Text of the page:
The CBD has done nothing to break the international impasse over the ownership and exploitation of genetic resources. Commentators describe bioprospect-ing either as a saviour or as a scourge even 12 years after Rio. The ecological and evolutionary metaphors are enlisted in an effort to settle the grudge match between biodiversity and biotechnology. Two pairs of biological distinctions, between phenotypes and genotypes, and between genes and memes, enable us to reconceptualize the conflict more fruitfully. The standard distinction between phe-notypes and genotypes clarifies the types of property at stake in disputes over biotechnology. Virtually all of the fury in this debate focuses not on the value of living things as chattels, but rather on their worth as sources of genetic information.
Let us hope that the more controversial distinction between genes and memes will show that the global North and the global South are fighting over common conceptual ground. Both sides seek to confer proprietary status on valuable pieces of information that would display, in the absence of positive law, the attributes of public goods. The conflict arises from the fact that the two sides seek protection for different things. The developing world wishes compensation for its contribution to the natural and cultural foundations for modern biotechnology. The developed world wishes to protect the value added by its life scientists.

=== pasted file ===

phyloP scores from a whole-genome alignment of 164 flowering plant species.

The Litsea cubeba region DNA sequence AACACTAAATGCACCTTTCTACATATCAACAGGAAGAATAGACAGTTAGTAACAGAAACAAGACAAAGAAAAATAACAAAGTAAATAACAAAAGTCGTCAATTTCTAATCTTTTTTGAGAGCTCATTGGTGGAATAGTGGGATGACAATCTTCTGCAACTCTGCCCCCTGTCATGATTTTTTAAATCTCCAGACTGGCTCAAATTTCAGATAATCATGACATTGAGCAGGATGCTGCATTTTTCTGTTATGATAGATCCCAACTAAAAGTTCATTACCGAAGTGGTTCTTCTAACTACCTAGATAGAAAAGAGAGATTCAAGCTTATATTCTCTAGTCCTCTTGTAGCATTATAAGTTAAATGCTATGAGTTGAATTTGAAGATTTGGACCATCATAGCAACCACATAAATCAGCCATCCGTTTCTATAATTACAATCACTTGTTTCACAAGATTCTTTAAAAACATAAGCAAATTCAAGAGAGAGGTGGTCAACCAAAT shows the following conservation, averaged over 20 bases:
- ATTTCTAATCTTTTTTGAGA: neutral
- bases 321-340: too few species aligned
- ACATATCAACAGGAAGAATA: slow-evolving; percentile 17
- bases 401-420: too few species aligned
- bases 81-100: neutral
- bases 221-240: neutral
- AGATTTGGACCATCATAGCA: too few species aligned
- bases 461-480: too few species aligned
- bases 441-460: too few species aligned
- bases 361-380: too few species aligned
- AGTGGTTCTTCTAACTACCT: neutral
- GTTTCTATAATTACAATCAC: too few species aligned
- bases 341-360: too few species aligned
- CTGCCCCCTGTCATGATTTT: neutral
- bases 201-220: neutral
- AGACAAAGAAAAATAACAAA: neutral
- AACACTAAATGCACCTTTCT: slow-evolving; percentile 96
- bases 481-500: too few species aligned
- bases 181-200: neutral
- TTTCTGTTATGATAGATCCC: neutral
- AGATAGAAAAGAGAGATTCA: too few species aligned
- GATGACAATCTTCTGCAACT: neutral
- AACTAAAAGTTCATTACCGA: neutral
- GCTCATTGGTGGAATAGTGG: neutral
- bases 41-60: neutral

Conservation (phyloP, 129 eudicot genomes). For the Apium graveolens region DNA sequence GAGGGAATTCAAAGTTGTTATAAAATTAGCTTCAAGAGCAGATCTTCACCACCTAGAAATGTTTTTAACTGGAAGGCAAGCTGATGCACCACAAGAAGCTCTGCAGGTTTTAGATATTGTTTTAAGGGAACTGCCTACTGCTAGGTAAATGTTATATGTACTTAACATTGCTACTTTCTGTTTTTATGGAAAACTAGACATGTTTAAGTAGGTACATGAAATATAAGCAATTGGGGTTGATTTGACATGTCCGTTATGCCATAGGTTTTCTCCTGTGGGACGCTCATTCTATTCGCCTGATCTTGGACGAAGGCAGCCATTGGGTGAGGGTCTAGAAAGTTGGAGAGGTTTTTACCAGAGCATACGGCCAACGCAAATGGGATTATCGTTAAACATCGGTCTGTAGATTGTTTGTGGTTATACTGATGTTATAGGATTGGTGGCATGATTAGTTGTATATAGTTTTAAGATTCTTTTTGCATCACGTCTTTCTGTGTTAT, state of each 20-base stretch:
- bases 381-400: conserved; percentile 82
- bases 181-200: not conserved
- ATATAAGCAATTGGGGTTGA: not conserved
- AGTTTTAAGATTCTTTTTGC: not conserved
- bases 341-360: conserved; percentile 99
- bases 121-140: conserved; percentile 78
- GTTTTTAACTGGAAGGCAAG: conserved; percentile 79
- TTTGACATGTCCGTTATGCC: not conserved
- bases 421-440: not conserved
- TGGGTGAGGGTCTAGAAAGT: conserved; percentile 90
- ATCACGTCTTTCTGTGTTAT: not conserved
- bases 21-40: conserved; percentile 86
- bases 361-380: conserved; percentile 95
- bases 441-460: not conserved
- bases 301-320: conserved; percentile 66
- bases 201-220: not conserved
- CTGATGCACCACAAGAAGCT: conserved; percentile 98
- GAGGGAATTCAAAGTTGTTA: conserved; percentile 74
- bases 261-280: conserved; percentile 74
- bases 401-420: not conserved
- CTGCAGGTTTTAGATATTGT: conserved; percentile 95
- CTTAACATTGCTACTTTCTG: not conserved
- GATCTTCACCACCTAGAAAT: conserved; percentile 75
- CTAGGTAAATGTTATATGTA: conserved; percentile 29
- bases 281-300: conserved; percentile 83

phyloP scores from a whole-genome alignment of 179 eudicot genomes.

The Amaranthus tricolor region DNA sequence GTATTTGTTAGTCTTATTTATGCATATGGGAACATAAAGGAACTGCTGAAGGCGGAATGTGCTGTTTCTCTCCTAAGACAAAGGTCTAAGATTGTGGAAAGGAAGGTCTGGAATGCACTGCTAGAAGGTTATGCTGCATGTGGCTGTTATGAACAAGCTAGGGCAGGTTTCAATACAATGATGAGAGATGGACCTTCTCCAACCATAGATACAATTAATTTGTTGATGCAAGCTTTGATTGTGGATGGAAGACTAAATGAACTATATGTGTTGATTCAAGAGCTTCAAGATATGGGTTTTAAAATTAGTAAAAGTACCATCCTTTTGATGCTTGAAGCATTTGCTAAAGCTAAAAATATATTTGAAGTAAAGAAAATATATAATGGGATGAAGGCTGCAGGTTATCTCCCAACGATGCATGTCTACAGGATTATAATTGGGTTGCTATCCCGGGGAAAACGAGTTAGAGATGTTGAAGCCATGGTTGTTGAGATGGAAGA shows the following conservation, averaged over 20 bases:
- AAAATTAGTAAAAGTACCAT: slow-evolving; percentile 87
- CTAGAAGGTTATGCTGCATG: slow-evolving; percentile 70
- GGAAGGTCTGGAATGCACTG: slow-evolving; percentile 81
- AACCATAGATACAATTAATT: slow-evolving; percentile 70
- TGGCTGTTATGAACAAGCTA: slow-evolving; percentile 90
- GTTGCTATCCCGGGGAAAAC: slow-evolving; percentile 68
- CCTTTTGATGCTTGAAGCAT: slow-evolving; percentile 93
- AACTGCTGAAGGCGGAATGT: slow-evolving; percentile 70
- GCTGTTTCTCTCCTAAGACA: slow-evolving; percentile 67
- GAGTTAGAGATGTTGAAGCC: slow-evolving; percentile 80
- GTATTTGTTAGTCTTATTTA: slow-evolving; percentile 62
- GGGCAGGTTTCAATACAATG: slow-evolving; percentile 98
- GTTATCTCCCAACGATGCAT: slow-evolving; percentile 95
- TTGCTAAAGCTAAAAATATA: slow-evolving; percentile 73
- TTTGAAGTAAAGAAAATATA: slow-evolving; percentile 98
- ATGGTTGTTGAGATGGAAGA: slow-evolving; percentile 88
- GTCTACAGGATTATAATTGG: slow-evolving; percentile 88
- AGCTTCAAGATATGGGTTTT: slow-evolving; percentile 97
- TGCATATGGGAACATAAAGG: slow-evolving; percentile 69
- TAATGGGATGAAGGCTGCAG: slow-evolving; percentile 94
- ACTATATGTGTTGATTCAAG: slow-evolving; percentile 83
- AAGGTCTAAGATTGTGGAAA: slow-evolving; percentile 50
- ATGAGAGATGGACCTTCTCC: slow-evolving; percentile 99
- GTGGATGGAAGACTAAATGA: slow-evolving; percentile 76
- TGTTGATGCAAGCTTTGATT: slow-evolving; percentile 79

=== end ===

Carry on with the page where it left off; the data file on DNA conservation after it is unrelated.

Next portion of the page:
Was this article helpful?